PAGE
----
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The CROWN Act signed by Governor alongside House and Senate sponsors, Cook Family and advocates

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Rep. Ultrino’s bill prohibits discrimination based on natural and protective hairstyles

  On July 14 and 18 the Massachusetts Legislature enacted H.4554, An Act prohibiting discrimination based on natural and protective hairstyles – better known as Massachusetts’s version of The CROWN Act, and on July 26 Governor Charlie Baker signed the legislation into law. The CROWN Act stands for Creating a Respectful and Open World for Natural Hair. A recording of the signing ceremony can be found at https://youtu.be/iDQ_xKAugxs.

  The CROWN Coalition is an alliance of organizations working to advance “anti-hair discrimination legislation across the United States.” Massachusetts will now join 17 other states to codify the definition of natural and protective hairstyle and protect its residents from being denied employment and educational opportunities because of their hair texture. Discrimination and policies restricting these respective hairstyles in schools, employment, housing and business settings will now be prohibited in the Commonwealth. This legislation would also expand criminal law prohibiting assault and battery for purposes of intimidation to include natural and protective hairstyles, while adding natural and protective hairstyles to hate crime data collection and reporting requirements.

  The bill was first filed last session by Representative Steven Ultrino with the endorsement of The CROWN Coalition and received increased support from advocates, community members and legal experts as well as Senate and House members this session. “Today is a historic day for Massachusetts. When my staff and I first drafted this bill last session, we were inspired by Mya and Deanna’s bravery and resilience,” said Representative Steven Ultrino (D-Malden). “That bravery and resilience have brought us here today, changing lives of Black and Brown communities all across the state. I am proud to be a sponsor of the bill and I look forward to the state legislature continuing its efforts toward empowering communities of color and ensuring equitable living standards in our Commonwealth.”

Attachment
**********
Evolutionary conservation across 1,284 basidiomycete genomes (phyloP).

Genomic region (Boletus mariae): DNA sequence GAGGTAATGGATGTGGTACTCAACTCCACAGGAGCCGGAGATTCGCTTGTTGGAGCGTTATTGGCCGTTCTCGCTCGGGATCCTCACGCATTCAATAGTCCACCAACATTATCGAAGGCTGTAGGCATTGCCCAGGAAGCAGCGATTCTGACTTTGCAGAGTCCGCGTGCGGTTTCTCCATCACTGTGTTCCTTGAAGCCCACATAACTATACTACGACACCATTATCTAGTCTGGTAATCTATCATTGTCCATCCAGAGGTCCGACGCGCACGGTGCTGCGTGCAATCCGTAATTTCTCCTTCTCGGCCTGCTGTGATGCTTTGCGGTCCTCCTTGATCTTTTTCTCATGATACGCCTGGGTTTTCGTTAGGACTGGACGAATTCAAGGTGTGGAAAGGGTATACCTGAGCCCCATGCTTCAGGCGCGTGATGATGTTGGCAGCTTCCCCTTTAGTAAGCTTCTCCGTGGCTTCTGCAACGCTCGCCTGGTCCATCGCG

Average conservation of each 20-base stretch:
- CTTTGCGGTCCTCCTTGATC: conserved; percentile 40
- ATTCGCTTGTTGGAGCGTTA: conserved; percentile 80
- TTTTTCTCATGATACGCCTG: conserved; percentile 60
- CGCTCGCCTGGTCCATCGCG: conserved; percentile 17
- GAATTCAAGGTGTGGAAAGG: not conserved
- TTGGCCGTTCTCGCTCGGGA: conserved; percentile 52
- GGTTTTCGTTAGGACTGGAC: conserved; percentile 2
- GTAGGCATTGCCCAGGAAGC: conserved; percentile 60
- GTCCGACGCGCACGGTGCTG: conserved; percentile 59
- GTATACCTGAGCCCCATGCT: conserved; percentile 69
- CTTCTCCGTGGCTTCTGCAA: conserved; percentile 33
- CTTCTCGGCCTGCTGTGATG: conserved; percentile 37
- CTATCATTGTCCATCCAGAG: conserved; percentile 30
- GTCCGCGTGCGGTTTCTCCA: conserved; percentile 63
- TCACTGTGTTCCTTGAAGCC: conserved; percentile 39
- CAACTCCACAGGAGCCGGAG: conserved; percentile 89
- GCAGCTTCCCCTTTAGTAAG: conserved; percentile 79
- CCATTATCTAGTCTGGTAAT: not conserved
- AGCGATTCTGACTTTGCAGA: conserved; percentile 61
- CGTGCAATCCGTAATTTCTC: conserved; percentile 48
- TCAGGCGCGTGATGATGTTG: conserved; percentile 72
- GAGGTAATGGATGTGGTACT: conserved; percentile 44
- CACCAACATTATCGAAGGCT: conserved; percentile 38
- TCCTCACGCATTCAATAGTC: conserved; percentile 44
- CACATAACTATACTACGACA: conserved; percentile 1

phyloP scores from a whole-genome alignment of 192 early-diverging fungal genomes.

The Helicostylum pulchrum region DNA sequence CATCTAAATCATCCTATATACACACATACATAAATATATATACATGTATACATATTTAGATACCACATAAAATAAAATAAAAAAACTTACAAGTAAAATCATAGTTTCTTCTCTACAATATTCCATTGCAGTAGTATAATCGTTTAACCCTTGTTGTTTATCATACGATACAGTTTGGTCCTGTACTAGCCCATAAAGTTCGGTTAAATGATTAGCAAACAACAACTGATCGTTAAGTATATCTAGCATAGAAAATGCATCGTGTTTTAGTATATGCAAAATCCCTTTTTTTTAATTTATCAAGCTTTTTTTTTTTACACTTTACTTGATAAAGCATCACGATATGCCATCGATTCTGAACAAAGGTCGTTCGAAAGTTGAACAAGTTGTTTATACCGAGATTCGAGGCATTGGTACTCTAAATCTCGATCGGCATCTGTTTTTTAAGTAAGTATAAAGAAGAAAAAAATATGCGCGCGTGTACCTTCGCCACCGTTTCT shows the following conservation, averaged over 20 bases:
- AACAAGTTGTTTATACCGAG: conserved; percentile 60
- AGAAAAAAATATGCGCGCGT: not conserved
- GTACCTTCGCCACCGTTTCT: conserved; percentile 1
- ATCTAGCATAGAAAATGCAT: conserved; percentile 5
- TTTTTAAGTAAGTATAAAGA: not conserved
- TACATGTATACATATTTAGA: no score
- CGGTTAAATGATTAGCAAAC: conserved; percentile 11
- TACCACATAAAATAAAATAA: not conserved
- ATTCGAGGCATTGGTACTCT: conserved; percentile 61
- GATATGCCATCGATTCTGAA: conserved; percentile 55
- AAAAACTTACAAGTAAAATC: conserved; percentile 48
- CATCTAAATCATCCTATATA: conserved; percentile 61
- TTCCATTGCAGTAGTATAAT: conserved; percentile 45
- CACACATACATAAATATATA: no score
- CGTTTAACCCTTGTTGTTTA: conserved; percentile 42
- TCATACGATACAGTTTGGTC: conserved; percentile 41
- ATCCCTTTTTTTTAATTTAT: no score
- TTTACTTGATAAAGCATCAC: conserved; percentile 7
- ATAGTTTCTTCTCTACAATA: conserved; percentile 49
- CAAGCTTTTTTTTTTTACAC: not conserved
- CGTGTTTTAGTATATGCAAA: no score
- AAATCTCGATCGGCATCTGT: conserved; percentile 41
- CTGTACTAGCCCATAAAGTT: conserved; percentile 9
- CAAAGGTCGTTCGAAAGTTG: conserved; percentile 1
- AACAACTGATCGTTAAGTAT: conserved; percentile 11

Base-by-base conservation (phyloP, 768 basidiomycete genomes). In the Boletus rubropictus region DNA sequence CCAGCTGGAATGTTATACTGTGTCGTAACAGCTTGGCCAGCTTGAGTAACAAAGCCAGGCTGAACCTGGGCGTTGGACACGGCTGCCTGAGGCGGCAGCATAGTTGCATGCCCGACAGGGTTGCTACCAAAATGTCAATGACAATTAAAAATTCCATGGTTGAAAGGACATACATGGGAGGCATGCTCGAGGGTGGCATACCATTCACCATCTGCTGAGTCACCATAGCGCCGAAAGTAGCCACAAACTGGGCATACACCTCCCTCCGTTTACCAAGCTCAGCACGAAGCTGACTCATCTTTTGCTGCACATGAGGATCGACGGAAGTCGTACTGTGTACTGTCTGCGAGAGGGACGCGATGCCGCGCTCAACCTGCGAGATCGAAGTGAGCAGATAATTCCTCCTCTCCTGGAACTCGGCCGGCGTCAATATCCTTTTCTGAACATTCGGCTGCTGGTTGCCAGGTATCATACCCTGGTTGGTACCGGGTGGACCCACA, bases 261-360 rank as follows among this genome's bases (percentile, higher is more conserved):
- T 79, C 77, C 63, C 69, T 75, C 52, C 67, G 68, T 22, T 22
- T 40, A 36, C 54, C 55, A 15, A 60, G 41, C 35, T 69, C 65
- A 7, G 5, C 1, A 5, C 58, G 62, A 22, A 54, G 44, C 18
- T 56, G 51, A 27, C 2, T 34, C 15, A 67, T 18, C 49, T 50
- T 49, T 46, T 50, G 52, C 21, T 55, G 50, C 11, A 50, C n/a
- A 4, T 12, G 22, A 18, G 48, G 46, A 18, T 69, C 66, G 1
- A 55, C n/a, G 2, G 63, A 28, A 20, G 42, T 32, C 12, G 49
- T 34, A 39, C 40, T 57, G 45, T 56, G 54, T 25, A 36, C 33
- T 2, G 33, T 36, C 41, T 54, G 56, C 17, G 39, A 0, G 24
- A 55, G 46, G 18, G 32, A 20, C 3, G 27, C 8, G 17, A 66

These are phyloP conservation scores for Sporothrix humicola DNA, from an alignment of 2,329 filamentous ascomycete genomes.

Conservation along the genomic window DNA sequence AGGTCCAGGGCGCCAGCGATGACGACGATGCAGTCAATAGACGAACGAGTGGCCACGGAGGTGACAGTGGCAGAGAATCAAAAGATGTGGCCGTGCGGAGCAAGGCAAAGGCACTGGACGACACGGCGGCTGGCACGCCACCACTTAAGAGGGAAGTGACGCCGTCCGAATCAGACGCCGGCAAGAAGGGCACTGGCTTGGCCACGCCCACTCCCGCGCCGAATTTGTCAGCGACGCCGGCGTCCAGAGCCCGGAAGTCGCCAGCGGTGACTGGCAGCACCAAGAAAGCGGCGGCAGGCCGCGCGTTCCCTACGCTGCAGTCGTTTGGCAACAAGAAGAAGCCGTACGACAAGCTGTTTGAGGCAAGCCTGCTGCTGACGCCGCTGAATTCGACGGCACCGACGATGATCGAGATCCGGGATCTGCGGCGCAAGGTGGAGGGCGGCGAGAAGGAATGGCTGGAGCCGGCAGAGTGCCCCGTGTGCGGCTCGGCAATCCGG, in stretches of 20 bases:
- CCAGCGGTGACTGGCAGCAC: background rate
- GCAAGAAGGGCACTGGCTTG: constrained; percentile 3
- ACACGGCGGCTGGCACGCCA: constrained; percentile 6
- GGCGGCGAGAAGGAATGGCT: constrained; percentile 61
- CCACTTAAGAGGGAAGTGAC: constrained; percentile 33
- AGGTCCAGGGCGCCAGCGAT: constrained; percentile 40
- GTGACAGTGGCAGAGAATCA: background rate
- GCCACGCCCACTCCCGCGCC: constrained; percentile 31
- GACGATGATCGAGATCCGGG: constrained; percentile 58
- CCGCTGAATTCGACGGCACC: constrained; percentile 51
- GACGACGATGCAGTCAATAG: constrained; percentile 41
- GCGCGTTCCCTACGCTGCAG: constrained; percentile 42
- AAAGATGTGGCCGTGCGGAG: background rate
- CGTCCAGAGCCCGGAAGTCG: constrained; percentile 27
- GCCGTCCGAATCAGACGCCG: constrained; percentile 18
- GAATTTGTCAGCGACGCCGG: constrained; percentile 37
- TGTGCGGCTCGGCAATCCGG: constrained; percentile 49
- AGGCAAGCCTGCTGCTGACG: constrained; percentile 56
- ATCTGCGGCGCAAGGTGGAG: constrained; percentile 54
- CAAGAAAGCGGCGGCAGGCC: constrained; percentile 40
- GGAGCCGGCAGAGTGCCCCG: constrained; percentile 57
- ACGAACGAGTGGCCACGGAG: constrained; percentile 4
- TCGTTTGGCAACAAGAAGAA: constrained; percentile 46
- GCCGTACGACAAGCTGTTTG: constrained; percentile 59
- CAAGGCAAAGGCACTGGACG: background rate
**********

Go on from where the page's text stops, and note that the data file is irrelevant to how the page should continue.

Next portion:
“Today marks a great day for Black and Brown Communities throughout Massachusetts. Today this important piece of legislation in the fight against systemic racism has been signed into law by our Governor,” said Representative Chynah Tyler (D-Boston), who is Chair of the Massachusetts Black and Latino Legislative Caucus. “Women and girls will no longer need to live in fear of facing repercussions in schools, workplaces, and other institutions based on the way they choose to wear their hair. I would like to thank my colleagues in both branches of the legislature for helping take this bill across the finish line.”

  “This really all started when we were in high school and our school banned us from wearing our hair in box braids. When that happened, me and Mya decided to get the school to change the rule. They were very adamant, and we had to protest and do detention sit-ins, to do postcard campaigns and fight to get the rule changed in our school. It sparked a movement for us to push to never have this happen to anyone else again,” said Deanna Cook, one of the Malden residents whose experiences became the inspiration behind The CROWN Act.

  “All the support for this just feels so amazing. It feels like everyone is ready for this to be a law. Back in 2017, it did not feel like that, so to be here in 2022 is just amazing,” said Mya Cook, Deanna’s sister, who stood beside her against the hair discrimination they faced at school.

With overwhelming support and dedication from The CROWN Coalition, the Massachusetts Appleseed Center for Law and Justice, ACLU Massachusetts, New England Blacks in Philanthropy and many others, Massachusetts will become the 18th state to pass similar legislation prohibiting race-based hair discrimination.

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